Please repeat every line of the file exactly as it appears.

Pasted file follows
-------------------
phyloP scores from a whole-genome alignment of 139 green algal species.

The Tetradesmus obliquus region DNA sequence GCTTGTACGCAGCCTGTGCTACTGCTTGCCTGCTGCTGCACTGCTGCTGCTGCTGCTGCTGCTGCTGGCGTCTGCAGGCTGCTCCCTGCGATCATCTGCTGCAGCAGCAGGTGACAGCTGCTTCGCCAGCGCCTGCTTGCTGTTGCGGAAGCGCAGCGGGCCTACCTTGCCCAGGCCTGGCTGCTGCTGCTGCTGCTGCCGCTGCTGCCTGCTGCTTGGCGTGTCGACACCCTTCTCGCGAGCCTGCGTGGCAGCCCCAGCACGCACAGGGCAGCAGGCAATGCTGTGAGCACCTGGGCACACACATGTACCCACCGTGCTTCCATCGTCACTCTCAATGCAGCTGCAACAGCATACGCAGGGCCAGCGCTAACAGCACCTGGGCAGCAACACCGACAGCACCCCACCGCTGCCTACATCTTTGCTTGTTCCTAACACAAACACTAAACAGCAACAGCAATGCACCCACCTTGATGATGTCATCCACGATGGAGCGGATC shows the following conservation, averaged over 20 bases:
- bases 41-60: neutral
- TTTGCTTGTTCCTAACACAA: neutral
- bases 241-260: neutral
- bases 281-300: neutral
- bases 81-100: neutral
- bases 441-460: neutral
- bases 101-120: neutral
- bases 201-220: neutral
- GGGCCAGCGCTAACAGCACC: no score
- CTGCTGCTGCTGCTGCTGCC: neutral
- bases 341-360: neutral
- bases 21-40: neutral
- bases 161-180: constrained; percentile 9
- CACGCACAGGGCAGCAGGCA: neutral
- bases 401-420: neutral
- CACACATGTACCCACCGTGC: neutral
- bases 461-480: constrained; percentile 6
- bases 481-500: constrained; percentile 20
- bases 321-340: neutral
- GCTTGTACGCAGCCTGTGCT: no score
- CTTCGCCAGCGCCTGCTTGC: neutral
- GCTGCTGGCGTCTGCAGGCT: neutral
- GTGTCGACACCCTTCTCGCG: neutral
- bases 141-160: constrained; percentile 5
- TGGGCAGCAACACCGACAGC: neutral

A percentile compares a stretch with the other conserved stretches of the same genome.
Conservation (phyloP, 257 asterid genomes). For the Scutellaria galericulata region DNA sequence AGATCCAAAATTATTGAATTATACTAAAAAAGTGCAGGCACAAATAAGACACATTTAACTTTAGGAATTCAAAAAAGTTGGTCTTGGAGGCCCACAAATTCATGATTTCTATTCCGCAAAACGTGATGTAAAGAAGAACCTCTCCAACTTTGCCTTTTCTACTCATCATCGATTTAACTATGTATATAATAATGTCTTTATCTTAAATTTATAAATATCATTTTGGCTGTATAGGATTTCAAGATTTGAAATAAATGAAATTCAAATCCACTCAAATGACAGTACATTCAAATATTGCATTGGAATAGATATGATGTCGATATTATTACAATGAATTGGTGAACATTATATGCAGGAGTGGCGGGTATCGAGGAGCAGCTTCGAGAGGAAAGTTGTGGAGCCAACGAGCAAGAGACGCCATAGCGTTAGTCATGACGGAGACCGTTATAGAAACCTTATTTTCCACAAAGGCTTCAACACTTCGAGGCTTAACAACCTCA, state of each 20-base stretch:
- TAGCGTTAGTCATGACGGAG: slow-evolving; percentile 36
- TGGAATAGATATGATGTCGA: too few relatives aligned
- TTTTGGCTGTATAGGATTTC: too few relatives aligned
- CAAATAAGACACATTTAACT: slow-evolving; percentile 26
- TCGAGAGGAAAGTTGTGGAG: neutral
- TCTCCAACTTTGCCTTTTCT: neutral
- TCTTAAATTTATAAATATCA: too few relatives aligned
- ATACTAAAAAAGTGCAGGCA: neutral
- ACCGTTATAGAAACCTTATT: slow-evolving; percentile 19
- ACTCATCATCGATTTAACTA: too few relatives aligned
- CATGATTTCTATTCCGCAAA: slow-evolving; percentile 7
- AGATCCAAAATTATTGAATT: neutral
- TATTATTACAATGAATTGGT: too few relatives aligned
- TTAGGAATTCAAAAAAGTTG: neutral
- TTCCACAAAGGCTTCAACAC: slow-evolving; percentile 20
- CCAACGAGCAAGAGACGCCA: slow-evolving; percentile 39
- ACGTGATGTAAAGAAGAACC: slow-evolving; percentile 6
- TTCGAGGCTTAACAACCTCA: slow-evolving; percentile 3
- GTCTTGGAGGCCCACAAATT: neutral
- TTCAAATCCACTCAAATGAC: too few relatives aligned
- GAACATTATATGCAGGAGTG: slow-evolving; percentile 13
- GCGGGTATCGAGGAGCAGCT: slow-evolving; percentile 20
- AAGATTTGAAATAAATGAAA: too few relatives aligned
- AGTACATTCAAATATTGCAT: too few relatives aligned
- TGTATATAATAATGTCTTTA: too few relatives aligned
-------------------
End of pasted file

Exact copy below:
phyloP scores from a whole-genome alignment of 139 green algal species.

The Tetradesmus obliquus region DNA sequence GCTTGTACGCAGCCTGTGCTACTGCTTGCCTGCTGCTGCACTGCTGCTGCTGCTGCTGCTGCTGCTGGCGTCTGCAGGCTGCTCCCTGCGATCATCTGCTGCAGCAGCAGGTGACAGCTGCTTCGCCAGCGCCTGCTTGCTGTTGCGGAAGCGCAGCGGGCCTACCTTGCCCAGGCCTGGCTGCTGCTGCTGCTGCTGCCGCTGCTGCCTGCTGCTTGGCGTGTCGACACCCTTCTCGCGAGCCTGCGTGGCAGCCCCAGCACGCACAGGGCAGCAGGCAATGCTGTGAGCACCTGGGCACACACATGTACCCACCGTGCTTCCATCGTCACTCTCAATGCAGCTGCAACAGCATACGCAGGGCCAGCGCTAACAGCACCTGGGCAGCAACACCGACAGCACCCCACCGCTGCCTACATCTTTGCTTGTTCCTAACACAAACACTAAACAGCAACAGCAATGCACCCACCTTGATGATGTCATCCACGATGGAGCGGATC shows the following conservation, averaged over 20 bases:
- bases 41-60: neutral
- TTTGCTTGTTCCTAACACAA: neutral
- bases 241-260: neutral
- bases 281-300: neutral
- bases 81-100: neutral
- bases 441-460: neutral
- bases 101-120: neutral
- bases 201-220: neutral
- GGGCCAGCGCTAACAGCACC: no score
- CTGCTGCTGCTGCTGCTGCC: neutral
- bases 341-360: neutral
- bases 21-40: neutral
- bases 161-180: constrained; percentile 9
- CACGCACAGGGCAGCAGGCA: neutral
- bases 401-420: neutral
- CACACATGTACCCACCGTGC: neutral
- bases 461-480: constrained; percentile 6
- bases 481-500: constrained; percentile 20
- bases 321-340: neutral
- GCTTGTACGCAGCCTGTGCT: no score
- CTTCGCCAGCGCCTGCTTGC: neutral
- GCTGCTGGCGTCTGCAGGCT: neutral
- GTGTCGACACCCTTCTCGCG: neutral
- bases 141-160: constrained; percentile 5
- TGGGCAGCAACACCGACAGC: neutral

A percentile compares a stretch with the other conserved stretches of the same genome.
Conservation (phyloP, 257 asterid genomes). For the Scutellaria galericulata region DNA sequence AGATCCAAAATTATTGAATTATACTAAAAAAGTGCAGGCACAAATAAGACACATTTAACTTTAGGAATTCAAAAAAGTTGGTCTTGGAGGCCCACAAATTCATGATTTCTATTCCGCAAAACGTGATGTAAAGAAGAACCTCTCCAACTTTGCCTTTTCTACTCATCATCGATTTAACTATGTATATAATAATGTCTTTATCTTAAATTTATAAATATCATTTTGGCTGTATAGGATTTCAAGATTTGAAATAAATGAAATTCAAATCCACTCAAATGACAGTACATTCAAATATTGCATTGGAATAGATATGATGTCGATATTATTACAATGAATTGGTGAACATTATATGCAGGAGTGGCGGGTATCGAGGAGCAGCTTCGAGAGGAAAGTTGTGGAGCCAACGAGCAAGAGACGCCATAGCGTTAGTCATGACGGAGACCGTTATAGAAACCTTATTTTCCACAAAGGCTTCAACACTTCGAGGCTTAACAACCTCA, state of each 20-base stretch:
- TAGCGTTAGTCATGACGGAG: slow-evolving; percentile 36
- TGGAATAGATATGATGTCGA: too few relatives aligned
- TTTTGGCTGTATAGGATTTC: too few relatives aligned
- CAAATAAGACACATTTAACT: slow-evolving; percentile 26
- TCGAGAGGAAAGTTGTGGAG: neutral
- TCTCCAACTTTGCCTTTTCT: neutral
- TCTTAAATTTATAAATATCA: too few relatives aligned
- ATACTAAAAAAGTGCAGGCA: neutral
- ACCGTTATAGAAACCTTATT: slow-evolving; percentile 19
- ACTCATCATCGATTTAACTA: too few relatives aligned
- CATGATTTCTATTCCGCAAA: slow-evolving; percentile 7
- AGATCCAAAATTATTGAATT: neutral
- TATTATTACAATGAATTGGT: too few relatives aligned
- TTAGGAATTCAAAAAAGTTG: neutral
- TTCCACAAAGGCTTCAACAC: slow-evolving; percentile 20
- CCAACGAGCAAGAGACGCCA: slow-evolving; percentile 39
- ACGTGATGTAAAGAAGAACC: slow-evolving; percentile 6
- TTCGAGGCTTAACAACCTCA: slow-evolving; percentile 3
- GTCTTGGAGGCCCACAAATT: neutral
- TTCAAATCCACTCAAATGAC: too few relatives aligned
- GAACATTATATGCAGGAGTG: slow-evolving; percentile 13
- GCGGGTATCGAGGAGCAGCT: slow-evolving; percentile 20
- AAGATTTGAAATAAATGAAA: too few relatives aligned
- AGTACATTCAAATATTGCAT: too few relatives aligned
- TGTATATAATAATGTCTTTA: too few relatives aligned